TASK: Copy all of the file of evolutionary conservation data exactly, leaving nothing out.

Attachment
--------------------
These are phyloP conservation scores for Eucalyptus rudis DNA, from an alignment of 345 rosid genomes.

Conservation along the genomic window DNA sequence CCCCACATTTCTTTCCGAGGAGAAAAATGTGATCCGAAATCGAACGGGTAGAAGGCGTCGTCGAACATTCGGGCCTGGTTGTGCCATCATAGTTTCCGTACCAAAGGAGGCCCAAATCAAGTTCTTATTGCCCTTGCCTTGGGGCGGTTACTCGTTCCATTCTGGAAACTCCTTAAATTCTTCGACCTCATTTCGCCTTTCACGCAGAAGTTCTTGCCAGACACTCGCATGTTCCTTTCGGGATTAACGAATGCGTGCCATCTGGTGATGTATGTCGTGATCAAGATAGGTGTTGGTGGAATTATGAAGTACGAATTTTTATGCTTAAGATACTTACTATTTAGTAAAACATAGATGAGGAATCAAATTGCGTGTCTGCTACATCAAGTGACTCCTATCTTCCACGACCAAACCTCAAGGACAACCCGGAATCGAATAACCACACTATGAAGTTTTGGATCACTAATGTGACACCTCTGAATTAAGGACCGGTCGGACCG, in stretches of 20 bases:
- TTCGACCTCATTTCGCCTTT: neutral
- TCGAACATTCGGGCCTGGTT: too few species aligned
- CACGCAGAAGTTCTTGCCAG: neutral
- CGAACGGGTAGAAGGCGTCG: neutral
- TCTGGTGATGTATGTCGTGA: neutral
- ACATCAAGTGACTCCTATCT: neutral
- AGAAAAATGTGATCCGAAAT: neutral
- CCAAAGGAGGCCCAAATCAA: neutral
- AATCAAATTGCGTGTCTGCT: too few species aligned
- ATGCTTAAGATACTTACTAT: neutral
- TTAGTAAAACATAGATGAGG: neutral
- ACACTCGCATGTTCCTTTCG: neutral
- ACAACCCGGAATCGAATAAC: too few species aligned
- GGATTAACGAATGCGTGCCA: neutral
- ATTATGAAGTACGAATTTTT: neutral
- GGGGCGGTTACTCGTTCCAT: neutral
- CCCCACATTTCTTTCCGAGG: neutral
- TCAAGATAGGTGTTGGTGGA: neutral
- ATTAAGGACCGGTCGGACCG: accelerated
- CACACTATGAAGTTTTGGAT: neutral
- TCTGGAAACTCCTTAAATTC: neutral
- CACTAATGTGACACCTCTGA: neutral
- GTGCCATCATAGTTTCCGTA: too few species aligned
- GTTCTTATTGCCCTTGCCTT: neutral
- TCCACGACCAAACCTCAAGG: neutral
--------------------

These are phyloP conservation scores for Eucalyptus rudis DNA, from an alignment of 345 rosid genomes.

Conservation along the genomic window DNA sequence CCCCACATTTCTTTCCGAGGAGAAAAATGTGATCCGAAATCGAACGGGTAGAAGGCGTCGTCGAACATTCGGGCCTGGTTGTGCCATCATAGTTTCCGTACCAAAGGAGGCCCAAATCAAGTTCTTATTGCCCTTGCCTTGGGGCGGTTACTCGTTCCATTCTGGAAACTCCTTAAATTCTTCGACCTCATTTCGCCTTTCACGCAGAAGTTCTTGCCAGACACTCGCATGTTCCTTTCGGGATTAACGAATGCGTGCCATCTGGTGATGTATGTCGTGATCAAGATAGGTGTTGGTGGAATTATGAAGTACGAATTTTTATGCTTAAGATACTTACTATTTAGTAAAACATAGATGAGGAATCAAATTGCGTGTCTGCTACATCAAGTGACTCCTATCTTCCACGACCAAACCTCAAGGACAACCCGGAATCGAATAACCACACTATGAAGTTTTGGATCACTAATGTGACACCTCTGAATTAAGGACCGGTCGGACCG, in stretches of 20 bases:
- TTCGACCTCATTTCGCCTTT: neutral
- TCGAACATTCGGGCCTGGTT: too few species aligned
- CACGCAGAAGTTCTTGCCAG: neutral
- CGAACGGGTAGAAGGCGTCG: neutral
- TCTGGTGATGTATGTCGTGA: neutral
- ACATCAAGTGACTCCTATCT: neutral
- AGAAAAATGTGATCCGAAAT: neutral
- CCAAAGGAGGCCCAAATCAA: neutral
- AATCAAATTGCGTGTCTGCT: too few species aligned
- ATGCTTAAGATACTTACTAT: neutral
- TTAGTAAAACATAGATGAGG: neutral
- ACACTCGCATGTTCCTTTCG: neutral
- ACAACCCGGAATCGAATAAC: too few species aligned
- GGATTAACGAATGCGTGCCA: neutral
- ATTATGAAGTACGAATTTTT: neutral
- GGGGCGGTTACTCGTTCCAT: neutral
- CCCCACATTTCTTTCCGAGG: neutral
- TCAAGATAGGTGTTGGTGGA: neutral
- ATTAAGGACCGGTCGGACCG: accelerated
- CACACTATGAAGTTTTGGAT: neutral
- TCTGGAAACTCCTTAAATTC: neutral
- CACTAATGTGACACCTCTGA: neutral
- GTGCCATCATAGTTTCCGTA: too few species aligned
- GTTCTTATTGCCCTTGCCTT: neutral
- TCCACGACCAAACCTCAAGG: neutral